07/12/09 - 4:08pm
by Chas Danner

Meanwhile in Pakistan

Echoes of the kind of operation Al Qaeda was able to put together prior to the attacks of 9/11: a Taliban leader named Baitullah Mehsud has amassed a significant level of power and is proceeding with the destabilization of Pakistan, a domino everyone agrees must not be allowed to fall in the conflict against Islamic Jihad. He currently has a $5 million bounty on his head, and an army at his beck and call:

12,000 local fighters, many belonging to his own Mehsud tribe, and close to 4,000 foreign fighters, predominantly Arabs and Central Asians seasoned in the Afghan jihad of the 1980s. Many of them spent time in al Qaeda training camps and can’t return to their home countries for fear of prosecution… He also has a stable of teenage boys who have been indoctrinated to serve as suicide bombers.

And he has built a security zone around himself in the areas he occupies, often with ambitious assassinations:

the government has met little success because Mehsud has in many cases dismantled the centuries-old tribal structures in the Federally Administered Tribal Areas (FATA); there is no mechanism left to mobilize against him. This June, another Taliban commander, Qari Zainuddin, challenged Mehsud and was assassinated by one of his own bodyguards. The murder was a stark message to others who might try the same.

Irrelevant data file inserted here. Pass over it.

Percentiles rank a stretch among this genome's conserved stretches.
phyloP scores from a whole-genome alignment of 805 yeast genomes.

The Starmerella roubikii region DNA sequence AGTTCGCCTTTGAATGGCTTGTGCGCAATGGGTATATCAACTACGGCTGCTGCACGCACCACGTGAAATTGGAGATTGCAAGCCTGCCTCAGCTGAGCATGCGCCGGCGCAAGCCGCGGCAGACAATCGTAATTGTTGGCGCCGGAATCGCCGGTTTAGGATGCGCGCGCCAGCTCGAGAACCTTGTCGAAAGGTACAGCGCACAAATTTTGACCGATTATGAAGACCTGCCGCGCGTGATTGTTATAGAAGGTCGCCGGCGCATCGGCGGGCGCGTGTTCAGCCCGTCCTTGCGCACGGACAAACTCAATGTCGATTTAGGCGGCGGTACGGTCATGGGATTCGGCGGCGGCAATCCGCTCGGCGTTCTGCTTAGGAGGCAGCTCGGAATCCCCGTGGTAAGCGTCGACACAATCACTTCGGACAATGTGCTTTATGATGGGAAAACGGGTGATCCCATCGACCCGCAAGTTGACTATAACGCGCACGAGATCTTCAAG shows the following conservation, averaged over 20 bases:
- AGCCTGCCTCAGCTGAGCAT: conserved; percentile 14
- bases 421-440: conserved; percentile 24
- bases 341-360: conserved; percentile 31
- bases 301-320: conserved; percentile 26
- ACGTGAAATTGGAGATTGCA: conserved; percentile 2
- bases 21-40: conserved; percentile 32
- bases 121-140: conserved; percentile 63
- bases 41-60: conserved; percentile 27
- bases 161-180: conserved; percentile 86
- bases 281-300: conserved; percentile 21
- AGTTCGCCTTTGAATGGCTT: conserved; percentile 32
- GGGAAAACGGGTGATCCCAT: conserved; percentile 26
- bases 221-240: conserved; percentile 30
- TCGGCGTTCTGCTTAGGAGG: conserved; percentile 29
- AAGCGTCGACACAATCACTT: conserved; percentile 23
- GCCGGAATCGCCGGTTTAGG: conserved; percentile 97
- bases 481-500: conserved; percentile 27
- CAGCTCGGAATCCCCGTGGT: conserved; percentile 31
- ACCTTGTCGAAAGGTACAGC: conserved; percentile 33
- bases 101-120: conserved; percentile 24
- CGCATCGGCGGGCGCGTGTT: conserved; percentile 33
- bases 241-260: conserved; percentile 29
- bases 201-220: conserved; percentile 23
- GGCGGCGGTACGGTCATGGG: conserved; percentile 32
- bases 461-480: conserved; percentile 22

The US has been targeting him with drone attacks, but it might only be through cutting off his funding that he can he stopped or slowed – that is of course if anyone could find out where he gets his money – they can’t. He does have a potential weakness in that for someone who never allows his face to be photographed he has a flare for publicity and even invited many journalists to an Osama Bin Laden-like “Kill the Americans” declaration, something which theoretically could have exposed him to capture. However go read The Looming Tower and you’ll learn that no matter how much hubris an adversary seems to have, often our own intelligence community so ties its own hands with bureaucracy and in-fighting (even apparently after the post 9/11 reforms) that we miss opportunities to capture or kill such leaders. Osama Bin Laden survived so much of his own carelessness that it actually reinforced his and his followers notion that their path was just; that they were protected by God. (In fact, the most powerful “God” in this case was the lack of information sharing between the mutually clannish CIA, FBI, and NSA.)

From this article Mehsud frighteningly seems even more dangerous (if less funded) than Bin Laden was in the several years prior to 9/11. It is a must read for those thinking about the dynamics at play in the Middle East. It is also worth relating to the Iran story in realizing that the one enemy American and Iran share is the Taliban. In fact Iran (under then President Khatami, but with Khamenei’s blessing of course) connected the US military with the Northern Alliance in the early days of the war in Afghanistan, providing crucial on-the-ground intelligence on where to bomb the Taliban. And make no mistake, if Ahmadinejad had actionable intelligence on someone like Mehsud – no matter what the status of Iran’s democracy or crackdown, the US would have open ears. That is the nature of the beast.

Commander of the Faithful
by Imtiaz Ali @ Foreign Policy